Advocate is the largest independent delivery network in the greater Chicago area, with 200 sites of care, including eight adult hospitals, two pediatric centers, and a home health company. Seven radiology groups comprising 166 radiologists are affiliated with the health system.

In 2004, Advocate performed 1.6 million imaging procedures, of which about 10% were mammography. A self-proclaimed bean counter, Pilat explained that breast centers face a harsh reality in the competitive arena of health system budgeting.

"With reimbursement for mammography a flat line, and the cost of labor, supplies, and technology going up, breast centers need a little reality check," he said. "Either you are in the gain or you are in the red. Every budget year, I'm forced to make decisions about where to invest money. The more money you lose, the harder it is for an administrator like me to make fair decisions."

Supplies like film, chemistry, office folders, and breast pads represent another cost center that often defies good management. An assessment of film use by Pilat, for example, found that two-view mammograms involve on average five films, not four. Premium film requires the use of premium processing. Office supplies are another category rife with waste that can add up.

Not every center needs to adopt a quota mentality to be successful, however. At Elizabeth Wende Breast Clinic, it would be difficult to enforce a patients-per-hour benchmark because every patient has an individual problem, Wade said. Technologists at EWBC take time to walk patients from the dressing area to the mammography suite and establish a connection. They acquire and check films and perform additional views if needed.

"We spend more time with patients than most places do, and yes, that costs money," she said. "But it has served us well. We have a very loyal patient and referring physician base."

EVALUATE OPERATIONS

Tracking workflow, procedures, payment, and clinical outcomes is critical to the success of any center. But such efforts are doubly effective when tied to specific goals, such as increasing productivity or decreasing the number of patient recalls.

Pilat advises that a center start by evaluating procedure volume by day, month, or shift. Tracking by days of the week will prove illuminating, he said.

"You'll find that everything falls into a bell-shaped curve, including scheduling," he said. "One of your days will be overutilized, and two or more of your days are probably underutilized."

Another aspect worth tracking is volume of appointments versus walk-in business. Most breast centers operate by appointment only. Pilat targets walk-ins as one way centers can bolster their bottom lines.

"This is a very easy thing to benchmark," he said. "I set a goal of 25 walk-in patients a month and then made sure that all the referring physicians on campus know that I can take patients today if they want to send them down. Do this, and you will start to get business and also change the minds of referring physicians about how flexible your center can be."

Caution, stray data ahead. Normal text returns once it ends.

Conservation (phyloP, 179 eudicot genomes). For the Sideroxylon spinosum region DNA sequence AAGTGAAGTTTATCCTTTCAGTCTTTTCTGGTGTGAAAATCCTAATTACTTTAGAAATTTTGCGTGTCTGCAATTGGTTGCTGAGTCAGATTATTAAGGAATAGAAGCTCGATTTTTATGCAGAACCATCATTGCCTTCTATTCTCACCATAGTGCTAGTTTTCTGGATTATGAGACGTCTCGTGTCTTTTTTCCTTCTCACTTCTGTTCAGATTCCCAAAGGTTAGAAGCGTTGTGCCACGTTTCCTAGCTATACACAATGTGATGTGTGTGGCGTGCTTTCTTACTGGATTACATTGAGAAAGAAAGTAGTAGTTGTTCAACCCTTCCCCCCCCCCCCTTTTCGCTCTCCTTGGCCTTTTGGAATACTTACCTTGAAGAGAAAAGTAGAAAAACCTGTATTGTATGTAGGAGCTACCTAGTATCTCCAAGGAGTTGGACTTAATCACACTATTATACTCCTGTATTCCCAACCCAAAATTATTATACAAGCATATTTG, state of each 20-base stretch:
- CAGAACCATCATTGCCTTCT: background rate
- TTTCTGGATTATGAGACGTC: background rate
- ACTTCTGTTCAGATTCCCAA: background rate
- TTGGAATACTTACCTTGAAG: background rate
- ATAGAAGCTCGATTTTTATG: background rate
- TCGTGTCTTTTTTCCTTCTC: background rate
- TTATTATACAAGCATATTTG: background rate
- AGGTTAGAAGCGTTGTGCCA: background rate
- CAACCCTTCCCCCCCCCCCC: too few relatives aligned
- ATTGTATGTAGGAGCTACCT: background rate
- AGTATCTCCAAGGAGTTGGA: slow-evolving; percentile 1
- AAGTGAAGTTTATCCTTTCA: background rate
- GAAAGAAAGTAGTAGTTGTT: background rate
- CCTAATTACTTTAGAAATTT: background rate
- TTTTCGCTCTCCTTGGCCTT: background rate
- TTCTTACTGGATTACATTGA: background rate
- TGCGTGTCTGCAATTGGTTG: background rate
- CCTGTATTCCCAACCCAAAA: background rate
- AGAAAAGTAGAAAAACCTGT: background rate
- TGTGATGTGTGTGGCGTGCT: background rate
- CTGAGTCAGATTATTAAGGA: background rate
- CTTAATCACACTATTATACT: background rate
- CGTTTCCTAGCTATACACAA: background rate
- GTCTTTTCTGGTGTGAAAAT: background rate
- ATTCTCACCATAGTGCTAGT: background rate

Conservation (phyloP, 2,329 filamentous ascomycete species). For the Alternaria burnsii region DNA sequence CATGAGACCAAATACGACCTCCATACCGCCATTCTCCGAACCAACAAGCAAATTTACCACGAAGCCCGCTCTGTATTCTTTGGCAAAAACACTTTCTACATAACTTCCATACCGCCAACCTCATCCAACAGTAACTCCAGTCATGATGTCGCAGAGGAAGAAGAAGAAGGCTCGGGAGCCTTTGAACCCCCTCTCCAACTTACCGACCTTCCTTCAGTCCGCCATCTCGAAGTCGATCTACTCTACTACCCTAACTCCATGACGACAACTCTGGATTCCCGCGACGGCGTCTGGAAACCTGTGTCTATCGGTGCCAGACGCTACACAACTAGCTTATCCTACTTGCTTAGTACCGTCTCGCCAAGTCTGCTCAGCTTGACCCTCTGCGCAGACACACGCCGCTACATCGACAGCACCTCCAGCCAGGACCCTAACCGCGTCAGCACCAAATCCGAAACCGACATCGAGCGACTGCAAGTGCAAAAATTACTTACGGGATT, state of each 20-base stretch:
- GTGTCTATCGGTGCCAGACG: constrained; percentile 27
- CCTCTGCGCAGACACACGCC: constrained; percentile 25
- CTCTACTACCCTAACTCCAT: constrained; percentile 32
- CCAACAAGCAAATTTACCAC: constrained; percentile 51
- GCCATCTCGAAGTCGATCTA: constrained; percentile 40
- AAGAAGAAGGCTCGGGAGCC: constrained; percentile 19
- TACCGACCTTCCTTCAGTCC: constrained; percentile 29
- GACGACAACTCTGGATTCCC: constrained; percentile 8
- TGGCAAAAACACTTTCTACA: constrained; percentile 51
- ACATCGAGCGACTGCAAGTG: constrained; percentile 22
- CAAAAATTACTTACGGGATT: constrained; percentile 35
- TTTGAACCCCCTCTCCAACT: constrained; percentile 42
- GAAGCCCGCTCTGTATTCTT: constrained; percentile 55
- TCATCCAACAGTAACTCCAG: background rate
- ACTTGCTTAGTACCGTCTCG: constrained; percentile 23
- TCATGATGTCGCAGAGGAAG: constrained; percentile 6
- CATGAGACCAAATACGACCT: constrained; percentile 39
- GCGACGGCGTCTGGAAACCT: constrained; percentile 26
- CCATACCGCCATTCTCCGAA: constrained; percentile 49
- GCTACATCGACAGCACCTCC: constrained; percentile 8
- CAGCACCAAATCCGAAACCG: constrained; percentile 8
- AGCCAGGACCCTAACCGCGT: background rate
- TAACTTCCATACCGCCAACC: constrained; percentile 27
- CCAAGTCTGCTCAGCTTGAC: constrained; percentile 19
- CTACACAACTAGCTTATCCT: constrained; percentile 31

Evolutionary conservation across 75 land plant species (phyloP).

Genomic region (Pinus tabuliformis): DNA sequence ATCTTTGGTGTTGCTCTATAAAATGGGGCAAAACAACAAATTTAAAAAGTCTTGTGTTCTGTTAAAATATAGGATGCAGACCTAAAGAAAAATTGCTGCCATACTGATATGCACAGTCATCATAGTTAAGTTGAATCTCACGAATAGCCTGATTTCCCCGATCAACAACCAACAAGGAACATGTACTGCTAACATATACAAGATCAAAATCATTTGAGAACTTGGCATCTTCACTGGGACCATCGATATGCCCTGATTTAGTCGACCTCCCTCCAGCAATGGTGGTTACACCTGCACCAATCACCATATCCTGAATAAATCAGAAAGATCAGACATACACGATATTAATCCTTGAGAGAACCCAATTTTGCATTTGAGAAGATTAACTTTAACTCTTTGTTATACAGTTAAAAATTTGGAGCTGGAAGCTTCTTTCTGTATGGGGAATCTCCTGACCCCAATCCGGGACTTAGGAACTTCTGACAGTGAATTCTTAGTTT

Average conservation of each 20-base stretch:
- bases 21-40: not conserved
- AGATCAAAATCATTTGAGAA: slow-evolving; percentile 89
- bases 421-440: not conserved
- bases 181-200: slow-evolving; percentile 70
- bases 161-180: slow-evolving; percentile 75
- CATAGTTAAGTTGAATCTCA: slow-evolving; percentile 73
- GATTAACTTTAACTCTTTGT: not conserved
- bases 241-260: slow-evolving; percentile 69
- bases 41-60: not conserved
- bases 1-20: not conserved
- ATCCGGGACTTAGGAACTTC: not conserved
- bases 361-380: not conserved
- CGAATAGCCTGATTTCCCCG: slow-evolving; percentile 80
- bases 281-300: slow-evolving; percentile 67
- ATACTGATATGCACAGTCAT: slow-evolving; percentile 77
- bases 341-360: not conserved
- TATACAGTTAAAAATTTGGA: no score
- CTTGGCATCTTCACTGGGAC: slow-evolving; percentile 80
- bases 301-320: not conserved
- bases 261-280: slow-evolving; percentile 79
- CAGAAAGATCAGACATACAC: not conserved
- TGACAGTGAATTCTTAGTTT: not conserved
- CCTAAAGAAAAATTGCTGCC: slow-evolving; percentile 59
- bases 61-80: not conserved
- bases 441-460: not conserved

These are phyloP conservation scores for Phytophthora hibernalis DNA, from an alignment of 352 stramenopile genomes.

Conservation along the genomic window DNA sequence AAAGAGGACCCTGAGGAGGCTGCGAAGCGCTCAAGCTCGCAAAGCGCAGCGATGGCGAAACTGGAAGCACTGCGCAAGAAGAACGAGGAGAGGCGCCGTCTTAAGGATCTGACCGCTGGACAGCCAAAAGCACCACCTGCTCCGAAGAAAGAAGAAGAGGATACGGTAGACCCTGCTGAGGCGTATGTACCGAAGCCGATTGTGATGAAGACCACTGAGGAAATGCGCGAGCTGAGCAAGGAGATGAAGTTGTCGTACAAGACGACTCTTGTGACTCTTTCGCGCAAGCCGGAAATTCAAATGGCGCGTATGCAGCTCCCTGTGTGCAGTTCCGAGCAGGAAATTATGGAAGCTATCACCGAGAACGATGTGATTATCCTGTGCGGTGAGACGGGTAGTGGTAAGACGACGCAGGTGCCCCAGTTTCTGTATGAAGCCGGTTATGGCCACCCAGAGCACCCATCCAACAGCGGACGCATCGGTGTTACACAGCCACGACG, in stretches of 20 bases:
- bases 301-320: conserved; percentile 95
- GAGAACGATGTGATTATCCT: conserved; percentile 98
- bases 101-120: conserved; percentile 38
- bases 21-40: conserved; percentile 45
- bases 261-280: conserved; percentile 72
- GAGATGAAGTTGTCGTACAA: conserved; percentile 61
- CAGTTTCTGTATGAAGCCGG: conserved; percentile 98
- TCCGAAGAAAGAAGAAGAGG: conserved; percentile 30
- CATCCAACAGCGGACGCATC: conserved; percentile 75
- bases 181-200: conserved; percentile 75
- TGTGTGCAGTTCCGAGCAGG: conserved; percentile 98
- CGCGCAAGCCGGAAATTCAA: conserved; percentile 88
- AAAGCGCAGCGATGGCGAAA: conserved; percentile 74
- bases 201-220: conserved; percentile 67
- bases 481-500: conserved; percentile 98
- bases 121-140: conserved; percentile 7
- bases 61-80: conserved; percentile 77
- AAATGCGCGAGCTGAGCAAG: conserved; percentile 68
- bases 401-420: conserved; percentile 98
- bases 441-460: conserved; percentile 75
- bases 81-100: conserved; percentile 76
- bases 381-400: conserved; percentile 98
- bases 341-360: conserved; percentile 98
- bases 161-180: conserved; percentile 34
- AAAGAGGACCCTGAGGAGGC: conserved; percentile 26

Pilat also recommended evaluating the number of no-shows and cancellations per week or month. At his site, there is a direct correlation between no-shows and the length of time patients must wait to obtain an appointment.

"The longer the wait, the higher the likelihood of a no-show," he said. "Often patients will call another site and, if they can get in sooner, will go there instead-and never let you know."

Equipment utilization is another aspect of operations that is typically tracked but rarely understood. Evaluating how many procedures are performed per room, for example, will provide valuable information such as which machine technologists prefer using, Pilat said.

"It's the one they'll be standing in line to use, while the other unit is underutilized," he said. "The techs will say that unit is always breaking down, or there is some other problem. Until you measure it, you are not going to know about it or be able to address it."

Perhaps most important of all is assessing the scheduling system. Most managers don't have a clue how their schedulers do their job, Pilat said. He wagers that at most sites, schedulers and technologists work closely together to balance the procedural load. Unraveling the secrets of scheduling is a critical task for all breast center managers.

"There are people in your department today who are going to your scheduler and asking them to schedule lightly on Monday, to spread procedures out through the week," he said. "Pretty soon that becomes the way they do business. And now you've got gaps in your schedule and inefficiencies that need to be addressed. You need to find out how schedulers actually do their jobs."